By S. Chick
I’ve come to the conclusion that “I don’t know” is one the scariest phrases in the English language. Think about it. How many times recently have you admitted that you don’t know something? I am guessing probably not that many. Certainly for me, my own personal tally has been pretty low for most of my life.
I was one of those really annoying kids at school. A real teacher’s pet you might say. Eager to please and succeed. My arm was pretty much permanently raised, poised to answer any question (it’s a wonder I didn’t develop repetitive strain injury)! I quickly became “Little Miss Know-it-all” and for a while this seemed to serve me quite well. In our modern, western world where knowledge is king, this way of being is not only encouraged but also greatly rewarded.
Before embarking on my training to become a therapist, I worked in the heady heights of the corporate world. This of course complimented (or colluded might be a better word) with my urge to have all the answers
Before embarking on my training to become a therapist, I worked in the heady heights of the corporate world. This of course complimented (or colluded might be a better word) with my urge to have all the answers. I was now surrounded by other like-minded souls all tapping away on their calculators and laptops, desperately trying to pin down the answer (ideally to two decimal places I’ll have you know). There was no point in asking a question, if an answer couldn’t be found. There created a (false) sense of security. If everything had an answer, then there was no scary unknown to catch you out. We could inhabit a world of certainty.
As I quickly progressed up the career ladder, I learnt various rules for corporate survival. One of these was to never admit you didn’t know something, and if caught short, make something up instead. Essentially it’s better to lie, and sacrifice truth and authenticity, than to say, “I don’t know”. Think about that for a moment. How scary and dangerous is that? If what I experienced is replicated elsewhere, no wonder we’ve seen the financial and corporate world in free fall in the last few years. No one seems to want to admit that they don’t know.
lets not forget that sometimes the question can be just as important, if not more so, than the answer
Don’t get me wrong; I’m not saying that our search for knowledge is the wrong path. By all means lets stay curious about this wondrous world and our fellow inhabitants. But lets not forget that sometimes the question can be just as important, if not more so, than the answer. Our journey is greater than the destination itself. When we try to pin down every answer, then yes maybe we remove the anxious unknown but it comes at a price. We also lose the chance for play, spontaneity and creativity.
Thankfully my therapeutic training has helped me to start to let go of the shackles of certainty and embrace the fertile ground of the unknown. When I let go of that false and impossible persona of “knowing it all”, I allow a space to emerge in my personal work and with clients. That space is the unknown. It is impossible to describe or pin down. In fact by naming it so, you essentially destroy its very state of being unknown.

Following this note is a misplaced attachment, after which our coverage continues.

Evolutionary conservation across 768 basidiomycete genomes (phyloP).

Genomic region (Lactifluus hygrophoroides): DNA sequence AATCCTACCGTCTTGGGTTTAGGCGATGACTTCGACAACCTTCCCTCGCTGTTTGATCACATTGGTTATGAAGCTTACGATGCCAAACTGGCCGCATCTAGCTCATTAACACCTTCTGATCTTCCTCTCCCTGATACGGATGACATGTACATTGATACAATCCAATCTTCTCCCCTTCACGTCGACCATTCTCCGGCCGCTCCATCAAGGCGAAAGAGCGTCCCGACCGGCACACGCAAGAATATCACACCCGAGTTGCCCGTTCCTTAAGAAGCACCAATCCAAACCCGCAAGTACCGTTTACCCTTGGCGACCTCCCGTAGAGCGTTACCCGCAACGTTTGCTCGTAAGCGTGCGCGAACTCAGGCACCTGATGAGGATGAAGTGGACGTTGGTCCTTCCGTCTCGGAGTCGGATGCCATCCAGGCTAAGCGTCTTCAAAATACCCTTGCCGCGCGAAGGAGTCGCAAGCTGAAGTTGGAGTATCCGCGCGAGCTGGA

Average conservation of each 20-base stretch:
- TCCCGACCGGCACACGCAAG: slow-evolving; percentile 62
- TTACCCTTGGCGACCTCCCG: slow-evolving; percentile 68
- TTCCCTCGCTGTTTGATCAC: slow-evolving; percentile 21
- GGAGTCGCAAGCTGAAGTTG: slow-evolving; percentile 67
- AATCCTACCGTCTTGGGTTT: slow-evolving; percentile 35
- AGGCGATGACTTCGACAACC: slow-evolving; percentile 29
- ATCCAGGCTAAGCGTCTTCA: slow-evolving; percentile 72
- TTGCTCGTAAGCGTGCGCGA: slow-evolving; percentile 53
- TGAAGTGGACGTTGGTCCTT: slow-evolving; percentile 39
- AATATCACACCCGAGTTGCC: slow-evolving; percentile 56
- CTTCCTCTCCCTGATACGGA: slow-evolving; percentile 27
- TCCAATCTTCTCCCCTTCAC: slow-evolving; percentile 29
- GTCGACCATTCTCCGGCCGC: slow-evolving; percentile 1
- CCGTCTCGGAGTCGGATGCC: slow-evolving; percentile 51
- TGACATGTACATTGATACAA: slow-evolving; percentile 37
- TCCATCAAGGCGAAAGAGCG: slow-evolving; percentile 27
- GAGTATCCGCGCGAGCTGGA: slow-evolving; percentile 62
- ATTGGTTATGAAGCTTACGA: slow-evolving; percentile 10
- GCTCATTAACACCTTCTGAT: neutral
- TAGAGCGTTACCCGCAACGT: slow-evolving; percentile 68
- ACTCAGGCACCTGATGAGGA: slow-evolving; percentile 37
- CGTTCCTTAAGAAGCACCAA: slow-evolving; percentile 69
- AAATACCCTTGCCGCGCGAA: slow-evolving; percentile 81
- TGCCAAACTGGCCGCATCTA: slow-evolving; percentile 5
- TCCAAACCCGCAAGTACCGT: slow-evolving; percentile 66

When I am able to say, “I don’t know” to my client, I invite us both to play and explore as equal partners in the therapeutic journey
When I am able to say, “I don’t know” to my client, I invite us both to play and explore as equal partners in the therapeutic journey. This is key. For if I cannot relinquish my own need for control and certainty, how on earth can I expect my clients to venture into their own unknown. When I am willing to say, “I don’t know”, I demonstrate my willingness to be in that unknown space. And if I can be there, so too can my clients.
However “Little Miss Know-it-all” ain’t going away without a fight. As I come near the end of my psychotherapy training, I am entering the anxious state of the unknown and reverting back to my old comfortable persona as a form of quick relief.
I am surrounded by questions (from me and the people around me). These include; “So what now?” “Where will you see clients?” “What will you specialize in”, “How are you going to attract clients?” “How will you handle referrals?” The list of questions is endless and it can feel quite overwhelming.
As I consider these questions I go to my heady place (as opposed to my happy place); desperately searching my brain for answers like flipping through an oversized 1980’s Rolodex. I search so hard that my head starts to ache and soon my anxiety turns to panic and self-doubt begins to creep in. This is not a good place to be. I’ve realised that I can’t think my way out of this.
If I put my faith in the unknown and allow that to be, the answers will come.
Thankfully I now am starting to allow all of these many questions to be just that. Many questions. They don’t need answers, not right now anyway. If I put my faith in the unknown and allow that to be, the answers will come. If I let go of not needing to have all the answers, they may actually become easier to find.
I recently found myself struggling in my personal therapy. I frustrated myself trying to answer my therapist’s questions using my head alone. I found myself exasperated throwing my hands in the air exclaiming, “I don’t have any answers”. My therapist received my frustration with a knowing smile. I caught myself and took a deep breath. In that moment, I realized that this was exactly where I needed to be. I couldn’t use my head as a way of avoiding the unknown. It had to just be. I had to just be. It may not be wholly comfortable and boy it ain’t that familiar, but this space of the unknown is where the real magic happens!